Modern Jerusalem Today
Modern Jerusalem is, as some Israelis say, "Half of Israel." Here, in this city, traces of a centuries-old history have been preserved, and here any traveler will see a dynamically developing modern city.
The old city with its shrines, narrow streets, temples, and unique architecture contrasts with modern buildings, huge shopping centers, and colorful fairs - in the heart of the Israeli capital. On the streets of the city, among pedestrians, black hats of Orthodox Jews, Muslim outfits of women in hijabs and men in keffiyehs and, of course, many young people and many elegantly dressed people flicker among pedestrians, because Jerusalem is a city of festivals, museums, theaters and exhibitions. The Israeli Parliament - Knesset and the Supreme Court building are deservedly considered masterpieces of modern architecture.
Many people advise starting acquaintance with modern Jerusalem with the Citadel of David - this is a museum of the city of Jerusalem. By the way, its name is not associated with the founding king, but this should not confuse curious tourists - from here, absolutely mesmerizing views of the Old City and the Temple Mount open up. Equally well visible is the Church of the Holy Sepulcher's domes and the mosaic ornaments of the Dome of the Rock, which, according to legend, hides the cornerstone of the universe - the holy of holies of the destroyed Jerusalem temple.
A very vivid mixture of antiquity and modernity can be seen walking along a new street near the walls of the Old City - Mamile. "Mamila" in Arabic means "pool". Once in the time of Herod the Great, a kilometer from a bustling trading place, there was a deep pool below, which was one of the main sources of water supply for the city. At the end of May 2007, Mamila was reopened as a pedestrian street leading to the Jaffa Gate. On both sides of it, there are shops, cafes, and restaurants. Expansion for shopping lovers!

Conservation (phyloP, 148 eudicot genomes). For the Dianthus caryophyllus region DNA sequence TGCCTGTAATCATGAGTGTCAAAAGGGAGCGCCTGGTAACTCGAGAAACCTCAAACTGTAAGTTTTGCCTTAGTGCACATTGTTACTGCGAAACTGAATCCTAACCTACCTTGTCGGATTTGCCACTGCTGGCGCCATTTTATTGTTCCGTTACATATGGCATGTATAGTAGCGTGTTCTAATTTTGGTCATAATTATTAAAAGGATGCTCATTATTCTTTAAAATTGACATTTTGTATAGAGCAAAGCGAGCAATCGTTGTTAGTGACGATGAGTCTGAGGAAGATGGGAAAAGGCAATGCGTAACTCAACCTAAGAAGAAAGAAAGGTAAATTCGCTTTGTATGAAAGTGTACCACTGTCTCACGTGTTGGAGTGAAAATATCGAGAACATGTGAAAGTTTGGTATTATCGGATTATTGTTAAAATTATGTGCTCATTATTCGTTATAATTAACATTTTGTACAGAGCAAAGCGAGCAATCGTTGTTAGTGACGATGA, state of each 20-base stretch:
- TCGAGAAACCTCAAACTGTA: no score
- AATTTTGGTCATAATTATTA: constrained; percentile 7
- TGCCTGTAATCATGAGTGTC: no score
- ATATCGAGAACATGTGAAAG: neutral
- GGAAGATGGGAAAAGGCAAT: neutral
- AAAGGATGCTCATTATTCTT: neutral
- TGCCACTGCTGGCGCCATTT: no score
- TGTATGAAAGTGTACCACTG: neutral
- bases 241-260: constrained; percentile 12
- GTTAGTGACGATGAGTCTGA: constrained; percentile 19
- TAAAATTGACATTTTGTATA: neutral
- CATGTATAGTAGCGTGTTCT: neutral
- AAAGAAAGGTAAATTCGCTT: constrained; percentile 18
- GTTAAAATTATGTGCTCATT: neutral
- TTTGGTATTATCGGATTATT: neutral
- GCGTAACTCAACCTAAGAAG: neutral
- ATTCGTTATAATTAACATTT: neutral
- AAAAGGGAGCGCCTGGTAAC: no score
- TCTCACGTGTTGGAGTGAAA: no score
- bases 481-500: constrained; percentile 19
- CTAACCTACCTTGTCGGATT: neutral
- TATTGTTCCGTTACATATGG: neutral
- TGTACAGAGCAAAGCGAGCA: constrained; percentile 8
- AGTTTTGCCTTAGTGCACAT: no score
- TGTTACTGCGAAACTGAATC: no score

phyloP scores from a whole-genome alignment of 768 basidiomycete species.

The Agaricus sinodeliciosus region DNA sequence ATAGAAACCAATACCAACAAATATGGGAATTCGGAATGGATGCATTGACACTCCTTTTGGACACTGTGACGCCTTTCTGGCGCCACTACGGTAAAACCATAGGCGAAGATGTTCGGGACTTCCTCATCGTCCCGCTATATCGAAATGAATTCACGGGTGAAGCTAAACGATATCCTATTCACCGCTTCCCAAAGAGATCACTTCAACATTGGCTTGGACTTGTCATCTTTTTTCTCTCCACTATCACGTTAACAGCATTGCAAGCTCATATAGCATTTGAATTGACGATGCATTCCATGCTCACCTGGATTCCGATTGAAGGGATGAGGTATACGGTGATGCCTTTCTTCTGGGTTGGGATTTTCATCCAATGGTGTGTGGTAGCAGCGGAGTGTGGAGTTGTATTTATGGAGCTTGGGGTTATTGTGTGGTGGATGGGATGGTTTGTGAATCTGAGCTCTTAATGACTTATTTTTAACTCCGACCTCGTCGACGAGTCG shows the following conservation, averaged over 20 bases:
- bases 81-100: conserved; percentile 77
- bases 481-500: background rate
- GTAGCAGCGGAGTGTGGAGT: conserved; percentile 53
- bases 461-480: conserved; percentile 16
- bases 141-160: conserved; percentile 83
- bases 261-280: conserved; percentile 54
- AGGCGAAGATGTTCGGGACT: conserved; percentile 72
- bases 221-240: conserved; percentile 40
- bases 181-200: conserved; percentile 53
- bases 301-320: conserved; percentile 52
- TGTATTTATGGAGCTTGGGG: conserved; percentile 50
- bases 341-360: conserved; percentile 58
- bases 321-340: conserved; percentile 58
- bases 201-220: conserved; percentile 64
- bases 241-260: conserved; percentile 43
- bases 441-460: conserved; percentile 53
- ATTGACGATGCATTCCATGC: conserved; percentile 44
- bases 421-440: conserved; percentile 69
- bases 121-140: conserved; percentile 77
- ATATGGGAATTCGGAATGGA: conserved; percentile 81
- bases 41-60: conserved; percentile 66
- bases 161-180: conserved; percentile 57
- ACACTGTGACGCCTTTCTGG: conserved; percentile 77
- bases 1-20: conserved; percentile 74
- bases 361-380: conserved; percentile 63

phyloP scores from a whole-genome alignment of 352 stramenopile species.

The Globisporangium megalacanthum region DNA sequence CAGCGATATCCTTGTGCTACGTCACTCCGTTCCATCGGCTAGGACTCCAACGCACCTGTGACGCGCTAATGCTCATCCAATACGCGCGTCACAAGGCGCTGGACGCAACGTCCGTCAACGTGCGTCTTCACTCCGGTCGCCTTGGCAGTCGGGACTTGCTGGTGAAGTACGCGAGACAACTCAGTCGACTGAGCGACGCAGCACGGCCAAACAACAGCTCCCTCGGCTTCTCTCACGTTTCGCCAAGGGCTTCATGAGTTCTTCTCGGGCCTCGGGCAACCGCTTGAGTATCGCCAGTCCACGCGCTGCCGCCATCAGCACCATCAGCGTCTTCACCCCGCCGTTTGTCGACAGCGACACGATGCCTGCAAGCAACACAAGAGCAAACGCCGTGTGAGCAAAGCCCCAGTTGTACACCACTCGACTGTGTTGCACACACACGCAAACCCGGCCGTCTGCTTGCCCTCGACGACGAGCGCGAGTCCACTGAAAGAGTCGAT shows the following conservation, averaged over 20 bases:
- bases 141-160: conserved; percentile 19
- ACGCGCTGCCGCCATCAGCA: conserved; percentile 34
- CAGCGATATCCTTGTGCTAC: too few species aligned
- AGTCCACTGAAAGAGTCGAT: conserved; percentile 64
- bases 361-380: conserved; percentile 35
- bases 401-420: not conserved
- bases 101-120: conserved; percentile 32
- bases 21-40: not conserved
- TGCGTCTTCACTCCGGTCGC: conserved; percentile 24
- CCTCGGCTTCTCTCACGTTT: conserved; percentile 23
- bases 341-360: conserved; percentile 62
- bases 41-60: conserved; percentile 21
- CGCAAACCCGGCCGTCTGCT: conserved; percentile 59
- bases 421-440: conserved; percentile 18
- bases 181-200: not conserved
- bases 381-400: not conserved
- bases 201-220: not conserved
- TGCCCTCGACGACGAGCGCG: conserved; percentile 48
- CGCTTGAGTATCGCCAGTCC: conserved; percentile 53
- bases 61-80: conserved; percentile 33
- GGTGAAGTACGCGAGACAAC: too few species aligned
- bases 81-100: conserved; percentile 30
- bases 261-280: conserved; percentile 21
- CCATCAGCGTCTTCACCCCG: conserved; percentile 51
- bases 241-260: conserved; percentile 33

The main artery of the city is Jaffa Street. It was around her that the business and trade center of Jerusalem was formed. Continuing our way from the Old City walls along Jaffa Street, we will get to the most colorful market in the Middle East - Mahane Yehuda (Stan Yehuda). Approaching it, we pass Jerusalem's famous Davidka Square, named after the mortar, the only weapon used during the 1948 War of Independence. The howl of a flying mine and the roar of an explosion had a demoralizing effect on the enemy. The memory of this little hero (it is easy to understand why he received such a name) was immortalized on Herut (Freedom) Square, which today is called "Davidka", and the inscription above the mortar is a quote from the Book of Kings: "And I will always protect and defend this city. "
Recently, such colorful fairs as "Shuk Agrippas" and "Shuk Bezalel" have reopened in Jerusalem after a long quarantine period. The old shopping street Agrippas is transformed on Thursdays: people from all over Israel bring their goods here. The second name of the "Retroshulaim" fair is a sale of antiques, handicrafts, vintage clothing, and various accessories. To some extent, this market is trying to compete with the famous Tel Aviv Flea Market, Israel's big flea market. What is not sold on Agrippas Street on Thursdays! Here you can find sets of old vinyl records, a collection of amazing postcards, and antique porcelain sets, candlesticks, jewelry, and much more.
And on the adjacent to Agrippas street - Bezalel street, the "Shuk Bezalel" market is open on Fridays. There are already completely different products. This is not a "flea market", but a sale of goods by owners of small businesses - there are new fashionable items of clothing and dishes; cosmetics, toys, and many household goods.